The world that JB Priestley grew up in and loved was smashed to bits by the Great War (in which he fought but like so many of his generation chose not to go on about) and he viewed most of what came after with disdain and disgust. His heyday as a best selling author and playwright and everybody's favourite grumpy uncle came to an end circa 1945- and his post-war work never received the attention it deserved- which is unfair- because there was no slackening in his powers of invention and observation. The Shapes of Sleep is a Cold War novel. It was published in the same year as the Ipcress File and the year before The Spy Who came in From the Cold- and is every bit as beady and clearsighted as those fashionable, famous novels by very much younger men. For Priestley the spy game is a squalid folie a deux and his sympathies are with the double agent who plays both sides off against the other because Communism and Capitalism are equally foolish and amoral- and much the same in their desire to turn human beings into ants. It's an entertaining book- with generic twists and turns and revelations- and a reproach and a rebuff to all those in the present generation who think it would be a jolly good idea to split the world once more into two armed camps. What gruff, contemptuous fun Priestley would have had with the Salisbury novichok affair.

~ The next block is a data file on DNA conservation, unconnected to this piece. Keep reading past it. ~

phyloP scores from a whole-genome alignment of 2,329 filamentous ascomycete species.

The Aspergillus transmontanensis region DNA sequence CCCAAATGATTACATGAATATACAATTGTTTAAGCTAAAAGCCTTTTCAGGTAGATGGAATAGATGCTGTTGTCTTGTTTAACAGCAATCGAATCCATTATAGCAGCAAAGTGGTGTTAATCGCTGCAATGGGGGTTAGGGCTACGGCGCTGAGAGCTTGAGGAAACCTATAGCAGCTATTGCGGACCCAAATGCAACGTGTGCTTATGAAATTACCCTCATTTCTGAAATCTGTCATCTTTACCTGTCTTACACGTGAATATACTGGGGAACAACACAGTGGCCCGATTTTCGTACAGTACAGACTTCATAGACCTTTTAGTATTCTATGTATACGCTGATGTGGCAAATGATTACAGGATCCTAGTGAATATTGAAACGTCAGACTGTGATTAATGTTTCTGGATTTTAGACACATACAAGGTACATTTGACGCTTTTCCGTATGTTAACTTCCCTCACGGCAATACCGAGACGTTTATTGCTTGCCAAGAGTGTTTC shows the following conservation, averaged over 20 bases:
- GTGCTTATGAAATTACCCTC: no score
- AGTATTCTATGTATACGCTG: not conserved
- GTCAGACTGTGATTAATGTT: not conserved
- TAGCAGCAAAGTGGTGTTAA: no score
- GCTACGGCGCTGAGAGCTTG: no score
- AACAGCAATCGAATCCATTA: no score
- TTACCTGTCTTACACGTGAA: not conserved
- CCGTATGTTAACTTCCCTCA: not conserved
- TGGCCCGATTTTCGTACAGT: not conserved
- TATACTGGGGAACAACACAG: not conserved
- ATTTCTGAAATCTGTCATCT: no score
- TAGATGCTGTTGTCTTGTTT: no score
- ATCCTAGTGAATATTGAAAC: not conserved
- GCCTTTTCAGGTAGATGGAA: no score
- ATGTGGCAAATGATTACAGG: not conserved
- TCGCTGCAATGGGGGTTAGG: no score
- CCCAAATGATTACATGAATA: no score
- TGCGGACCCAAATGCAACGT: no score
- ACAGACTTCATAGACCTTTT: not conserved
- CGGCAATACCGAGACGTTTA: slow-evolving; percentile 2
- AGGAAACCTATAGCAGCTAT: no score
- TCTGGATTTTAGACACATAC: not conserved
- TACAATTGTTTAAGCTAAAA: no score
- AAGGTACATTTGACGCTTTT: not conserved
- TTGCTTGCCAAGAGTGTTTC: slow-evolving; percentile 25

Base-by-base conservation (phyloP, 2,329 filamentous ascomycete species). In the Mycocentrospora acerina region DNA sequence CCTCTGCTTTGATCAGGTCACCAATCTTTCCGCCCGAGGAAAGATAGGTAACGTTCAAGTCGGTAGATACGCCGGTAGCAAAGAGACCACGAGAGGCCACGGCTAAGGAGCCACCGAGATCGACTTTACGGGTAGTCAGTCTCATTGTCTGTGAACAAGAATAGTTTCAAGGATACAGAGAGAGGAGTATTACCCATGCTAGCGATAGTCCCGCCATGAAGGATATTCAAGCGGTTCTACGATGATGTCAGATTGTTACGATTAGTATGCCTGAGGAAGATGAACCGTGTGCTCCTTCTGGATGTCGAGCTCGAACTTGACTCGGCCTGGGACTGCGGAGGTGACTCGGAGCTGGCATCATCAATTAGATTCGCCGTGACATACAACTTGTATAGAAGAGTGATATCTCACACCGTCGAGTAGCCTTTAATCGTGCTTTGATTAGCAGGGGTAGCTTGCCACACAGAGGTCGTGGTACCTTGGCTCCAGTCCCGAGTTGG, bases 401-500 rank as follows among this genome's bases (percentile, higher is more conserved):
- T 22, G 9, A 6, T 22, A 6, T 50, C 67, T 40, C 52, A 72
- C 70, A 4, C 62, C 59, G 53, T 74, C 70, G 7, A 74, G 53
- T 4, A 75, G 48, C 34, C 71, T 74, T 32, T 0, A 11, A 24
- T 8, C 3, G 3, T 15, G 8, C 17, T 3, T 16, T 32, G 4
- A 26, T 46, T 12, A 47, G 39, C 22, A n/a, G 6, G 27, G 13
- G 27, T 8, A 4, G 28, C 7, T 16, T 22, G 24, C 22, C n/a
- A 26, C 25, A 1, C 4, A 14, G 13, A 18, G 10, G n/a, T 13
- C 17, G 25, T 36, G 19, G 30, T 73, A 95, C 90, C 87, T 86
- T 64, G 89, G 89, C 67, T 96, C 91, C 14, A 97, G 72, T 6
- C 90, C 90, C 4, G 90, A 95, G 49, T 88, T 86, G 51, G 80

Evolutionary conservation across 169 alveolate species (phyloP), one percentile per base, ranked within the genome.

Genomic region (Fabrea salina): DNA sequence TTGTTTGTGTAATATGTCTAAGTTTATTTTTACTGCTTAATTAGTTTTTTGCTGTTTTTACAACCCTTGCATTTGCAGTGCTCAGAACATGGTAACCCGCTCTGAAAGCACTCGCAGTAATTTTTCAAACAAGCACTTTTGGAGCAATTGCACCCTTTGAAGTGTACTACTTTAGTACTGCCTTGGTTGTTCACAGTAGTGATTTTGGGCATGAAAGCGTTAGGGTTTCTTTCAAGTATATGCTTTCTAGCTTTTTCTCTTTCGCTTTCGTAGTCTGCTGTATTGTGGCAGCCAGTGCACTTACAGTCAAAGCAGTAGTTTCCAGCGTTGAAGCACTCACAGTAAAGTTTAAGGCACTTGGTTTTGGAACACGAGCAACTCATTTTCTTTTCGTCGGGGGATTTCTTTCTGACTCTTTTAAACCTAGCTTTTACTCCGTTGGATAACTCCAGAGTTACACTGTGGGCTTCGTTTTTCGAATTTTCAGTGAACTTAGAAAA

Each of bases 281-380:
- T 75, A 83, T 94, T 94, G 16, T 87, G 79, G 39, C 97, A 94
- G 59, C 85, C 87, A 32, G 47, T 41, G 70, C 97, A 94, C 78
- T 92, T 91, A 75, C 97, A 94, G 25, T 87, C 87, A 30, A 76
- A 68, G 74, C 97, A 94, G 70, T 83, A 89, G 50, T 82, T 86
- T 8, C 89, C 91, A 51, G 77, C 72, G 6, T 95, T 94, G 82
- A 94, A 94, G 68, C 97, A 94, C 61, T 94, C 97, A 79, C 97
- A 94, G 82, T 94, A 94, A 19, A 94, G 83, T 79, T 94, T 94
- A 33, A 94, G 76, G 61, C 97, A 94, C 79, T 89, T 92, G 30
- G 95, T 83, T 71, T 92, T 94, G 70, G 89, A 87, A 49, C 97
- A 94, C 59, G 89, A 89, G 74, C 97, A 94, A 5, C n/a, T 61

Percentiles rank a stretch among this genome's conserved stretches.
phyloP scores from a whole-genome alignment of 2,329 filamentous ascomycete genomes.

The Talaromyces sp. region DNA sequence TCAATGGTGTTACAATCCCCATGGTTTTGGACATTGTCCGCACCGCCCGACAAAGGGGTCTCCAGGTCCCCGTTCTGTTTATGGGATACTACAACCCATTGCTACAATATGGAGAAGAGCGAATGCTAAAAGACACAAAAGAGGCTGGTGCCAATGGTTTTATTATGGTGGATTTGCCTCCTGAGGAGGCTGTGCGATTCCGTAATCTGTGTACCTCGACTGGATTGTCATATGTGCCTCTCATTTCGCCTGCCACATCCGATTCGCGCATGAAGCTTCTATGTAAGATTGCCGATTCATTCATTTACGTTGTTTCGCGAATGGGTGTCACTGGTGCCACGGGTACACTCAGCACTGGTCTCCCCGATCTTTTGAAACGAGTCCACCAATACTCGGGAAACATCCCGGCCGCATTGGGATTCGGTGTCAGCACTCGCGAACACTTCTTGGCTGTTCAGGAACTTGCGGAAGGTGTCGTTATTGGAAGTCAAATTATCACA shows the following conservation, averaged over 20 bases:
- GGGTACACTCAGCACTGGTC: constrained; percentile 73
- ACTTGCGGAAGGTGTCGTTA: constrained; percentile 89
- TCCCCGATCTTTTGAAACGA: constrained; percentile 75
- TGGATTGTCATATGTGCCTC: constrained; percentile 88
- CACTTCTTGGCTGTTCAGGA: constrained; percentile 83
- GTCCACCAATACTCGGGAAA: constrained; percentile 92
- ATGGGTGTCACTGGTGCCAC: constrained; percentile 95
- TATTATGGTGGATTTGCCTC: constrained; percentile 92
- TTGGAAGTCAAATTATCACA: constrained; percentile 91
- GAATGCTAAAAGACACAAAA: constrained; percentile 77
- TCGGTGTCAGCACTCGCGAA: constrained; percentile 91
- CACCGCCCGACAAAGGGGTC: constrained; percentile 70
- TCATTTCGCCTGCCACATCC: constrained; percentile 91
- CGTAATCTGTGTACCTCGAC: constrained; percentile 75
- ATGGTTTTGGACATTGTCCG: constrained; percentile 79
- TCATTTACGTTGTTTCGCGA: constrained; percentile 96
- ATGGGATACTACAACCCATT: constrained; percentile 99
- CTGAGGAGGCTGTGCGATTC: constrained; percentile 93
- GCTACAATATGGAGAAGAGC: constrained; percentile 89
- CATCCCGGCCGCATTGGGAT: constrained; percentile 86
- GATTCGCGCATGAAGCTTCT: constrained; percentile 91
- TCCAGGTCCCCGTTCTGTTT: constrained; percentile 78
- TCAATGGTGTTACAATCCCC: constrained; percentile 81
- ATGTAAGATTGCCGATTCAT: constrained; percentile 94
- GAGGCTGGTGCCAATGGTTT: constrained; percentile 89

Priestley's reputation was in the doldrums until- earlier this century- Stephen Daldry gave An Inspector Calls a classy West End revival- and it's now generally acknowledged that he was a pretty good playwright after all. I think he was an even better novelist- because fiction gave him more scope to chunner and snipe and be wise in his own voice- and it's time this was acknowledged too.